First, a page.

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Review – G.A. Taylor’s Return To Brude

ReturnToBrude G.A.Taylor

ReturnToBrude_G.A.TaylorAnnie McBride is twelve and lives in a little cottage in Glendowf with her two aunts, Maggie and Peg, and the cat, Cantrip. Then one morning, while they were all out, the cottage just disappears with the cat still inside. So begins a journey that will change Annie’s life as her aunts usher her to the train and they head off to visit Annie’s grandmother, whom she never knew existed. In fact, there’s a lot that Annie doesn’t know about herself or her family. She doesn’t realise that her aunts are from another realm, that Cantrip isn’t really a cat, that there is magic in the air and she definitely doesn’t realise her real name, her destiny and her connection to a place called Brude. The cottage disappearing was the first sign that things weren’t quite right and, as the story progresses, Annie learns more about the magic and magical creatures, like Brownies and shape shifting wolves, that surround her, until she is pulled through the gateway in a stone circle into the other realm and a battle against the evil Malig.

Even though this is a children’s book, aimed at the 9 – 12 age bracket, I found it a very enjoyable read. The characters are all very endearing, even the evil ones, and I felt like I was taken on the journey along with Annie, learning things as she did. The fights are not overly violent or gory either so it won’t give anyone nightmares but it still manages to be exciting and tense at these times. It was a pity, though, for me that the ending being so tidy means that there is little room for a sequel. The characters, adventures and journey could have been drawn out more to make a second book before the happily ever after. But I know that that is probably because I am reading it as an adult and a satisfactory and definite conclusion is necessary for a children’s story. I loved the small details around the magic in the book, like the fact that Annie had to make her own wand, which shows that the author knew, or had at least researched, some of the theory of magic. The other thing that really struck me about the book, and I know it’s an odd thing to say, is that it felt “Scottish”. I can’t really say why though because it wasn’t just the places or the people’s names and the language was not particularly dialectic, although I am Scottish and may have just been comfortable with it, but there was a definite Celtic feel which I really enjoyed because I am a fan of traditional folk tales and fairy tales. This is by no means a dated story though as touches like using the train give it a more contemporary feel and make it relatable to the modern generation.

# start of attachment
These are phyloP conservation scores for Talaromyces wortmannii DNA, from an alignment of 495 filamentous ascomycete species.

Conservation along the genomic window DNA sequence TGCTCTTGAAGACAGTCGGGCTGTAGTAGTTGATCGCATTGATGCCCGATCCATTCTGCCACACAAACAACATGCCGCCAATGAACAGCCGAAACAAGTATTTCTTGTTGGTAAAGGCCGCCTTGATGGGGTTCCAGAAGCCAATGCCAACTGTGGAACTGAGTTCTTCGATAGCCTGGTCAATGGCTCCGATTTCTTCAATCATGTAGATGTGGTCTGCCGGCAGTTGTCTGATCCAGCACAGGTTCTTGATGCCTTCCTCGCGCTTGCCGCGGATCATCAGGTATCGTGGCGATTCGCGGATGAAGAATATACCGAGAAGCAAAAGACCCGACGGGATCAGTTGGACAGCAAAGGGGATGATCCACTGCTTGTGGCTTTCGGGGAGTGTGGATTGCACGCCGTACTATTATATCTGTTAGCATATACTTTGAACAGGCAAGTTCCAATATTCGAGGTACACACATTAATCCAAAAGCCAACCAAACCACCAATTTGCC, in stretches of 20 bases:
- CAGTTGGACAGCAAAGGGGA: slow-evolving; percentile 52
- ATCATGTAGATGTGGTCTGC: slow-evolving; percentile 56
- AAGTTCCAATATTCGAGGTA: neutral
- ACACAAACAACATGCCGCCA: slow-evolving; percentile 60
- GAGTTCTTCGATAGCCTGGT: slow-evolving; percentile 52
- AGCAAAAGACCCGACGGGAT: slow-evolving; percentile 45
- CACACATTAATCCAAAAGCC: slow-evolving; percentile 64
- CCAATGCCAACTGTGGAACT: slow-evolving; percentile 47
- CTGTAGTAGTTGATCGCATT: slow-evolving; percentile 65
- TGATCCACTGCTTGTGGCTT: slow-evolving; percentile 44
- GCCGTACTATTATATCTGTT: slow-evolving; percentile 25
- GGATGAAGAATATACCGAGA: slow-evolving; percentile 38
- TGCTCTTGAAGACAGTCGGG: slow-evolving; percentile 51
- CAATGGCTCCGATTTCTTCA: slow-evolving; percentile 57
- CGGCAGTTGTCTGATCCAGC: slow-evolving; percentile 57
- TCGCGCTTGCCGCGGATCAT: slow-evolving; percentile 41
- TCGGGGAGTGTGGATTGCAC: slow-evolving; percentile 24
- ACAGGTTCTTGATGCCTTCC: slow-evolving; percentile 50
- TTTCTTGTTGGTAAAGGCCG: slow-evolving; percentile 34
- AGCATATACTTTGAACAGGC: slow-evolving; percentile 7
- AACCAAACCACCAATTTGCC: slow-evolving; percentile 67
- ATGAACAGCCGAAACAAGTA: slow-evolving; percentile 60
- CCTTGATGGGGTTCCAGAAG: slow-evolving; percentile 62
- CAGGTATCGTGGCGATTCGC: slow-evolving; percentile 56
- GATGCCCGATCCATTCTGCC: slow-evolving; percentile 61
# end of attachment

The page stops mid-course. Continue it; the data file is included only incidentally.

If your children read and enjoyed Harry Potter, they will enjoy this book.

**** 3 1/2 Stars!!!


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